When you breastfeed you lose weight, they say. But is this really true? In many cases yes, as breastfeeding causes you to consume around 500 extra calories per day. But some mums also gain weight while breastfeeding. Why? And what’s the best way to diet while breastfeeding?
Diet plan for breastfeeding mothers to lose weight: is it really a good idea?
A drastic diet is never recommended while breastfeeding as your body requires a lot of energy, not only for breastfeeding itself, but also to care for your baby. In fact, during these first few months, your baby’s need for their mum is intense. Moreover, a drastic diet could hinder the production of milk, which calls for high levels of energy.
To be on the safe side, a breastfeeding diet to lose weight should never fall below 1,400 calories per day and it is a good idea for mum not to lose more than 2 kg per month.
This doesn’t mean that you still can’t keep fit or eat healthily, the important thing is to do it gradually, without exaggerating. We’ll see how in the following paragraphs.
Is it true that breastfeeding causes weight loss?
It has been proven that those mums who breastfeed tend to lose weight more easily after giving birth, and mums who continue breastfeeding after their baby is 6 months old continue to lose weight.
Breastfeeding consumes around 500 calories per day: this corresponds to 10 km of running or 1.5 hours of brisk walking!
Beware, however, this does not apply to every mum. It depends on how much weight you’ve gained during pregnancy. While pregnant, your body stores fat in order to obtain the extra calories needed for breastfeeding, this means that if you stored more calories, you may even gain weight.
Which diet is best for losing weight while breastfeeding?
Wait a few weeks after giving birth before embarking on plans to get into shape: your body needs time to recover energy from the exertion of labour and to start producing milk.
The important thing is to ensure you eat healthily on a daily basis. As we said, it’s not a good idea to start a strict diet at this particular time. The key is to eat well, avoiding added sugars and fats, and to consume slightly less energy than you need.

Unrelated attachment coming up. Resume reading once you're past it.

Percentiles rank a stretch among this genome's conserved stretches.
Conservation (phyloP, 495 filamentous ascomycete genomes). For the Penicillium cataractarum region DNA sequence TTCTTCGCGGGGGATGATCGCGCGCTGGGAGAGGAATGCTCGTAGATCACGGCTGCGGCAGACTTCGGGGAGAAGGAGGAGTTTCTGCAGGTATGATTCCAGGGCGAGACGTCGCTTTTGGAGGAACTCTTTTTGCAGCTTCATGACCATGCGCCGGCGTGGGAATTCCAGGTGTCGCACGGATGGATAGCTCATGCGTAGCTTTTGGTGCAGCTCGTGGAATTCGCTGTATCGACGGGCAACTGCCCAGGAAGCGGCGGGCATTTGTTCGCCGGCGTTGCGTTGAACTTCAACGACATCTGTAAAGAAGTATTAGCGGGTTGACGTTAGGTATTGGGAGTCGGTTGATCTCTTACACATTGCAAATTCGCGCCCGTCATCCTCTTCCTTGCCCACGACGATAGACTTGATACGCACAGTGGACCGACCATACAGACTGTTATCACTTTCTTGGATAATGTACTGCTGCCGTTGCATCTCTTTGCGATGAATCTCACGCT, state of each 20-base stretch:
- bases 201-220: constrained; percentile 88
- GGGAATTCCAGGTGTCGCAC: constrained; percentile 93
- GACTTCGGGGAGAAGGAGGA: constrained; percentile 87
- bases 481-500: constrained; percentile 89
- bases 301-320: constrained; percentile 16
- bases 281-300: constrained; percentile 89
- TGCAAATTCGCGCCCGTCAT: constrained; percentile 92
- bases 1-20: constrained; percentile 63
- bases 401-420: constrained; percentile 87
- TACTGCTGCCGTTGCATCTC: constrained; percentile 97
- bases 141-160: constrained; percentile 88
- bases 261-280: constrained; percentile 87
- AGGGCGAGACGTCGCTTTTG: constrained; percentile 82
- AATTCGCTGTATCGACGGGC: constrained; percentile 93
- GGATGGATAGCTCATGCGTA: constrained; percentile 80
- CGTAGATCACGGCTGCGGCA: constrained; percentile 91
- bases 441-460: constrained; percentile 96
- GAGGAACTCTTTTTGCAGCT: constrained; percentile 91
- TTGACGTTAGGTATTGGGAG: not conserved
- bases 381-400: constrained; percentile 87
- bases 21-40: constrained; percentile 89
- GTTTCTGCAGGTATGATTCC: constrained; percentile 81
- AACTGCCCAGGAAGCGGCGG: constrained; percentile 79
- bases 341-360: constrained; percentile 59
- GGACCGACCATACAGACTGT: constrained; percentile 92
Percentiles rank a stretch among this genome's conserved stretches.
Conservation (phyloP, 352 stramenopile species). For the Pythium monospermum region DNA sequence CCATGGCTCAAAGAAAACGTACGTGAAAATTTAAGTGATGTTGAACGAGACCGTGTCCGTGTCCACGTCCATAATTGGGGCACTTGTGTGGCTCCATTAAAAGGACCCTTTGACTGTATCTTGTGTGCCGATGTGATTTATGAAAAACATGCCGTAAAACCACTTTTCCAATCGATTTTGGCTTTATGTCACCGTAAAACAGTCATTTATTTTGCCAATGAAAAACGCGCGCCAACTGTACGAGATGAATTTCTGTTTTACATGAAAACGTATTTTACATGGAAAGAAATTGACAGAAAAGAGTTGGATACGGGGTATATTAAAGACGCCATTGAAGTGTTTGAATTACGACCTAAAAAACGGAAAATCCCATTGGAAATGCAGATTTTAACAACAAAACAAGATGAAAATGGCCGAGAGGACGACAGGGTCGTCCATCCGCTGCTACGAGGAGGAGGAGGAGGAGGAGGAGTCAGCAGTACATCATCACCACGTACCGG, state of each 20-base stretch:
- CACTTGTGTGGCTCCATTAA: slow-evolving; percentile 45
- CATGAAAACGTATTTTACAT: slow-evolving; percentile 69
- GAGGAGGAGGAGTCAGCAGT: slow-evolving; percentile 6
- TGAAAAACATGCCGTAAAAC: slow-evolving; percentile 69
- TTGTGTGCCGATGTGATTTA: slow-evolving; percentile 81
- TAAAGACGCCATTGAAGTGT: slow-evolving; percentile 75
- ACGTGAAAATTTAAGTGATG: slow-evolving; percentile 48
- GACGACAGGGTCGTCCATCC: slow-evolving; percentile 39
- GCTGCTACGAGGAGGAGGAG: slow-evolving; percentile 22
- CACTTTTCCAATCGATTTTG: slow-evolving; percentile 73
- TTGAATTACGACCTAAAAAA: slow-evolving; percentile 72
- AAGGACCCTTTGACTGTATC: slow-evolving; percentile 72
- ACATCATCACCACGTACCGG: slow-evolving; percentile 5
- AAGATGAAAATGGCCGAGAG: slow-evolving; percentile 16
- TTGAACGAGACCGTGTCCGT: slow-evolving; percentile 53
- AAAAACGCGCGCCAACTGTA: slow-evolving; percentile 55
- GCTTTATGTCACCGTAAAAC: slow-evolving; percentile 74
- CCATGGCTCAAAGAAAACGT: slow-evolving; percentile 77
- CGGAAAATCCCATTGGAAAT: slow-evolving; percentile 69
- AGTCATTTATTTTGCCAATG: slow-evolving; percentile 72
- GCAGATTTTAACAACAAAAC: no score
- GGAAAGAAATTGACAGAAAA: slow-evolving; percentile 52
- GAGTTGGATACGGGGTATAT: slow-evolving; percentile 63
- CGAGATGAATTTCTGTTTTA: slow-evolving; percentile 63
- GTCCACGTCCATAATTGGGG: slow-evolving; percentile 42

Does it sound easy in theory, but not in practice? Let's take a look in more detail.
1. A balanced diet
While breastfeeding it’s even more important to maintain a varied and balanced diet, including main complex carbohydrates (such as potatoes and cereals), proteins, fruit, and vegetables. Fats and refined carbohydrates should be limited.
2. Foods to limit
The first thing to avoid are 'empty calorie' foods: sugars and fats from soft drinks, sweets, fried foods, fatty cheese, and fatty meat. Desserts should be kept to special occasions only.
Try to consume at least one portion a day of raw fruit and vegetables for maximum nutrient intake and avoid dressings.
For salad dressings, try to use mainly olive oil, extra virgin if possible, and avoid saturated fats such as butter and margarine.
Replace your normal pasta with wholemeal pasta, and the same goes for flour. Whole-grain cereals are easier to digest and are also more filling.
3. What to do if you don't lose weight
If, despite eating a varied and healthy diet, and despite the calories you’re burning while breastfeeding, you still don't lose weight, there’s only one thing to do: decrease your daily calories.
Are you sure you are not eating any sweets, fried foods or added sugars? Because the best way to consume fewer calories is to reduce this type of food.
If you’re sure, then try to decrease the amounts of the food you eat. We advise you to consult a professional, who will be able to show you how to follow a personalised diet that is not too strict but, at the same time, effective.
4. Physical activity
In order to lose weight, dieting should always be accompanied by physical activity. There are exercises that can help you get back into shape after giving birth, but if you have never been the sporty type or don't feel like leaving your baby to exercise, you can always go for walks with them. Walking for an hour a day is a great form of exercise.
Just slip on your Koala baby carrier and start walking!
Breastfeeding diet for vegan mums
A vegan or vegetarian diet doesn’t pose any problem for breastfeeding mums: breast milk still provides the baby with an adequate supply of nutrients.
The only deficiency, which is easily supplemented, is vitamin B12, only found in foods of animal origin. This can be supplemented by consuming vitamin B12-fortified foods, such as cereals and soy-based formulas, or by vitamin pills.